Silent Way Media Asset Management and Audiovisual Archive Services

Silent Way offers consulting services for companies and individuals with large collections of audio, video, and related metadata. Whether you need an enterprise-level media asset management solution, an audio/visual archive, or preservation of an artist's recorded legacy, Silent Way can help.

Professional Help For Media and Metadata

Have a lot of unorganized media? Always planned to do something about it but didn't know where to start? Face it, you are never going to do it alone. You've always meant to sort through your company's audio and video assets, but they are hidden in your warehouse, closet, server, or hard drive. Somewhere in there lies your brand identity, concert videos, irreplaceable audio, or master tapes from the great unfinished album. And, the information about your media (the metadata) has always been lacking, which stifles access and discovery. You know it's important. You started working on these problems a few times, but it's hard to get the ball rolling.

Tony Brooke has spent decades knee-deep in every stage of the life cycle of media. He has engineered hundreds of live multitrack recordings, produced studio projects, worked on live broadcasts, worked on film shoots, owned an equipment rental company, and has even been an FM and club DJ. Now his experience is available to protect, preserve, digitize, and monetize your recordings. Tony's , , , and proficiency with a wide range of equipment bring essential technical qualifications to your media asset management project. Tony Brooke is well trained, with a 2014 master's degree in information science concentrating on media asset management and audiovisual metadata. This adds advanced system design skills and . You are assured that all decisions will be sound, including preservation, digitization, reproduction, documentation, and editorial management.

Some of the analog and digital media Tony has worked with over the last 20 years

Located in San Francisco, Silent Way serves all of Northern California, including the greater Bay Area (Oakland, Berkeley, San Jose, Marin) and Sacramento. For virtual and cloud-based projects, other locations can be served. Contact Silent Way at (415) 826-2888 to discuss your asset management needs.

Digital Asset Management (DAM) is the discipline of controlling access to curated collections of metadata-enriched assets by means of usage rights and granular user-level permissions. End-users of a DAM system may search for and retrieve many types of assets, including bitmap images, vector graphics, video, audio, and records. Search capabilities are dependent upon mindful and structured organization of assets by dedicated information professionals.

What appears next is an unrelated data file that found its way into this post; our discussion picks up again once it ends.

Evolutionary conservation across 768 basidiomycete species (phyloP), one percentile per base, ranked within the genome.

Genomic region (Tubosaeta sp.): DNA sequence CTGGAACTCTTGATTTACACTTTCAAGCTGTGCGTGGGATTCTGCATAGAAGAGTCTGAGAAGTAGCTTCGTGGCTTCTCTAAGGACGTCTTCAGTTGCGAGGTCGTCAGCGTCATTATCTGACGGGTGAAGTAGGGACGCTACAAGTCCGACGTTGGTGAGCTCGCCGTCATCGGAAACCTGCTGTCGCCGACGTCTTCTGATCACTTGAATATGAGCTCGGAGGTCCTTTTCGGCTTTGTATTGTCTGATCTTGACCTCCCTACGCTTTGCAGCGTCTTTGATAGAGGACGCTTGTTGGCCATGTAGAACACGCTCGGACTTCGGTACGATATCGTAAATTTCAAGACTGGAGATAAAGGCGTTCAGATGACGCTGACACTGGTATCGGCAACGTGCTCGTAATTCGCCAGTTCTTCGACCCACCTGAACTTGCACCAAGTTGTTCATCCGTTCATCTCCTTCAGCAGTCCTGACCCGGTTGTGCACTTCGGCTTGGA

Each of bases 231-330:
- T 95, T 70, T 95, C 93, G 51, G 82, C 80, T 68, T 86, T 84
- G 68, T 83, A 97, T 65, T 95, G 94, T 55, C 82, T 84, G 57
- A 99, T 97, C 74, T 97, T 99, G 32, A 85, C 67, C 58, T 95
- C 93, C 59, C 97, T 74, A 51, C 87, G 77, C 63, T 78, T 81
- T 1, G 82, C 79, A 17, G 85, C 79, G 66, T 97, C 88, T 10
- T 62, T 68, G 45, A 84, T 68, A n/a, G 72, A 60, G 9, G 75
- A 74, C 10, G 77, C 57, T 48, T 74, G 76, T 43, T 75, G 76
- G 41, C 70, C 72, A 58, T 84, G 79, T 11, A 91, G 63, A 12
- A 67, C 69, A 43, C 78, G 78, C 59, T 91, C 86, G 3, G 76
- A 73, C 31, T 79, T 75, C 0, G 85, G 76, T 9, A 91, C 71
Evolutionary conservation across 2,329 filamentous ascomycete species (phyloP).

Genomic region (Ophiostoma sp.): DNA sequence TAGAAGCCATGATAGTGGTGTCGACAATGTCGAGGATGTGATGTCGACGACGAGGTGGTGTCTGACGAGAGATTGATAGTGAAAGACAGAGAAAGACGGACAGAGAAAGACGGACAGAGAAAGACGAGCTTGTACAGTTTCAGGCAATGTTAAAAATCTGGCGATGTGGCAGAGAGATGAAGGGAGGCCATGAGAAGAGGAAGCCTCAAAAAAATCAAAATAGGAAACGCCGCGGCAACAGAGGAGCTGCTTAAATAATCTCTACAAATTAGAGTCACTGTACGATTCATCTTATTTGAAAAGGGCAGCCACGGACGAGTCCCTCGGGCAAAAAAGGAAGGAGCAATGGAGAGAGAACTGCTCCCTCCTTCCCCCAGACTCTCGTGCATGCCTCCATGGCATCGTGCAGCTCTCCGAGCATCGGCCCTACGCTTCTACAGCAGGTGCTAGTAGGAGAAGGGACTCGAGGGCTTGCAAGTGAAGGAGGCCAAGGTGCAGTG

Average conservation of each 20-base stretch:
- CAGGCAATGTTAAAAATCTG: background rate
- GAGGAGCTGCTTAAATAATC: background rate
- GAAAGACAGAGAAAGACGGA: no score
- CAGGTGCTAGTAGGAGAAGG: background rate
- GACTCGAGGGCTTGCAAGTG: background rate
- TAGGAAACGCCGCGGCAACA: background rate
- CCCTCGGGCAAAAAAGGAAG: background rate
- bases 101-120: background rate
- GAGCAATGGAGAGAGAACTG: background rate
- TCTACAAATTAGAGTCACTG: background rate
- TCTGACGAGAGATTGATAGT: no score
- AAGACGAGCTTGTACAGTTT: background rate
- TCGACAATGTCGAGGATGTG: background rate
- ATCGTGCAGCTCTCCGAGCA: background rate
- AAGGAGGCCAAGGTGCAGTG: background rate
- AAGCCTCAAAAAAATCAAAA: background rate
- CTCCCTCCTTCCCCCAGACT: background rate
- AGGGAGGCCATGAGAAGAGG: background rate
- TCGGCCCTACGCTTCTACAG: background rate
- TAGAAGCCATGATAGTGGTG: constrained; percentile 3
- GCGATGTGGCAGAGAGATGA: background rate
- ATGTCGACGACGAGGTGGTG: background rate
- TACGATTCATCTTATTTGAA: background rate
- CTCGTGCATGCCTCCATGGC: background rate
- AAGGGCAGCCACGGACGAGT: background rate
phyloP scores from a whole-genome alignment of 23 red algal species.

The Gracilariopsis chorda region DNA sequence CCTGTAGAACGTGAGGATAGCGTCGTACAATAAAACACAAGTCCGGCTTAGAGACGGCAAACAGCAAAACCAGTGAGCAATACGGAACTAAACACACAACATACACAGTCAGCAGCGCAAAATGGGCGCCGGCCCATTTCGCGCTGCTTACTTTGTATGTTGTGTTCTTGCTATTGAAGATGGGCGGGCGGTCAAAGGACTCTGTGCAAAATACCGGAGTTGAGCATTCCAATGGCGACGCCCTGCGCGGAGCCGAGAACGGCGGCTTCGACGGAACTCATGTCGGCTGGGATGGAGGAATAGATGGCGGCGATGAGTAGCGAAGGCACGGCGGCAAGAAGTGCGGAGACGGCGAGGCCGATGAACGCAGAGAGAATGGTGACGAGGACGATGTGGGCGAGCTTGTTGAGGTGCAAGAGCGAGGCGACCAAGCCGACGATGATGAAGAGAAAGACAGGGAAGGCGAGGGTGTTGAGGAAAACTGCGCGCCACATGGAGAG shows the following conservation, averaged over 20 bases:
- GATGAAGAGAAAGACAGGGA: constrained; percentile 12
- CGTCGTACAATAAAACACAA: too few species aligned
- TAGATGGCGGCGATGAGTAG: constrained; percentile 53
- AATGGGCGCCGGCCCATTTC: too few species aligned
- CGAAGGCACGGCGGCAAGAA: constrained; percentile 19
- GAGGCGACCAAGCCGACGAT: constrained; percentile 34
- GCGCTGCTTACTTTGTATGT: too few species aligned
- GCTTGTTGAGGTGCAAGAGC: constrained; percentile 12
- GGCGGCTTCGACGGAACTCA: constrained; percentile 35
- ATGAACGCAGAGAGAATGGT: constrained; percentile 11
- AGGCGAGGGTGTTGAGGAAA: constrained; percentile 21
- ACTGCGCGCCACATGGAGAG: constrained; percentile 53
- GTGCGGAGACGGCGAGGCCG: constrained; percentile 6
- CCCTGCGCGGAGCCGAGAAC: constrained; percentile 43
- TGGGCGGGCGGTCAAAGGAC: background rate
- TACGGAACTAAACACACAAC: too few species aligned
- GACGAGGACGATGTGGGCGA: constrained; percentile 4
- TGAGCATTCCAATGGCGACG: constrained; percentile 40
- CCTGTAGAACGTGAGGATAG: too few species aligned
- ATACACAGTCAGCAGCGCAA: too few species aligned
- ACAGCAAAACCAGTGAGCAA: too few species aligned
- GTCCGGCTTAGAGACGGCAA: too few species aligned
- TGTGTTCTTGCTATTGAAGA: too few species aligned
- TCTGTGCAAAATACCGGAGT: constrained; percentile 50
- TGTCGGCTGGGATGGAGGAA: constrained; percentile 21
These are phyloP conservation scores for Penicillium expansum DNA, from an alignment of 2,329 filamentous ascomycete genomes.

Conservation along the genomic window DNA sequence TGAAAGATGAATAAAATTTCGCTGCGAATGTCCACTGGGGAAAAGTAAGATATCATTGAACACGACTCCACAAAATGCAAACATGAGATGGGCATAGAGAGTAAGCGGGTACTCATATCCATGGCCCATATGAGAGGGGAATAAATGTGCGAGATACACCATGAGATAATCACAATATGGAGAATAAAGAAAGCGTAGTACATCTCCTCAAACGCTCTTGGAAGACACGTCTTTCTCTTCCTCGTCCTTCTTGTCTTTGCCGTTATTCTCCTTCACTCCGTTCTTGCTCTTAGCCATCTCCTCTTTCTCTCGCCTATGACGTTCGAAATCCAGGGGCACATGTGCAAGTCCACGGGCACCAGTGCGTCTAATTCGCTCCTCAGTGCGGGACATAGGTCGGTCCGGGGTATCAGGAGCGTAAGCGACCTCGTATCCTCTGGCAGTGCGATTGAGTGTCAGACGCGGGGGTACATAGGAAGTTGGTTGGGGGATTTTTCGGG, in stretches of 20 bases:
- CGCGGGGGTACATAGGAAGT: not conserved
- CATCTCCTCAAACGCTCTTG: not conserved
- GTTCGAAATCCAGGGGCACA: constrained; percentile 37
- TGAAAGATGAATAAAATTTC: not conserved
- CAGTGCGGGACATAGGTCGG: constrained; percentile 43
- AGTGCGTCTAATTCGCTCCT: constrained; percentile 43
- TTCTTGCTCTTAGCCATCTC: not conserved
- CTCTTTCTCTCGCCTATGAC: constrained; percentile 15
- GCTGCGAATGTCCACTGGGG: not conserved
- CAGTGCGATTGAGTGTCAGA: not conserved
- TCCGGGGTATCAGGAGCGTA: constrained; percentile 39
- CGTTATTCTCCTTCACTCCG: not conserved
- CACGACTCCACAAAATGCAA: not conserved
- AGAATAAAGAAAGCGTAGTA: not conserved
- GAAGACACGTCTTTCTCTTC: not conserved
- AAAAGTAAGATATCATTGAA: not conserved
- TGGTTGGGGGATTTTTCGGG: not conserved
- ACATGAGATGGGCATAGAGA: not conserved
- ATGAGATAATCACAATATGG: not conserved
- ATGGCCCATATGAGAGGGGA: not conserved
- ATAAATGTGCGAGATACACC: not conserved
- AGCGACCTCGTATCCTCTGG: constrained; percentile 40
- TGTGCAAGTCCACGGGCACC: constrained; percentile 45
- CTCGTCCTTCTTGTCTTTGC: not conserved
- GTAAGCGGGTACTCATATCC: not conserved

Media Asset Management (MAM) is a category of DAM that specifically addresses time-based media: video and audio. There are dozens of MAM systems available (over 70 at last count) to handle large collections of video and audio. These systems are designed for a diverse range of workflows and use cases, from production environments to brand marketing to consumer-facing discovery interfaces. In recent years MAM development and implementation has become a very competitive marketplace. Tony Brooke can help your decision process.

If your collection holds physical formats, the clock is ticking. With audio recordings, certain analog tape needs urgent attention, and should be converted to the digital domain before it breaks down into a pile of rust. The most important questions to answer: Which format is it? When was it recorded? And, what is the tape brand? Analog tape formats include: 2-inch tape, 1-inch, 1/2-inch, 1/4-inch, cassette, 8-track tape, SVHS, VHS, Betamax, microcassette, and more. Within these formats there is a wide variety of track counts (mono, stereo, multitrack) and noise reduction systems (Dolby A, Dolby B, Dolby C, Dolby SR, DBX, etc) to plan for. Other analog formats include 12-inch 33+1/3rpm LP, 7-inch 45rpm single, and 78rpm record.

Digital audio is not immortal, despite a popular misconception. Remember that all storage media are susceptible to aging, regardless of whether they hold digital or analog content. No matter the storage medium, digital audio is in jeopardy. Despite its current ubiquity, a hard drive is clearly not a long-term storage solution. Physical storage formats for digital audio include hard drives of various formats, CD, MP3CD, DVD, DAT, MiniDisc (MD), RADAR, DTRS (16 bit), DTRS (24 bit), ADAT type I (16 bit), ADAT type II (20 bit), DASH, etc. Don't forget LaserDisc, which seemed digital but was partially analog. In particular, tape-based digital formats from the 1990's such as ADAT, DTRS, DAT, and DASH are now in critical need of preservation.

Once you've identified the storage format and have successfully accessed it, the next step is to determine the file format. Digital audio and video file formats include broadcast wav (bwav), wav, sdII, aiff, mp3, aac, mp4, flac, ogg, QuickTime, Flash, Windows Media (WMA), RealAudio, RADAR, and more. Non-linear multitrack audio session formats (which in t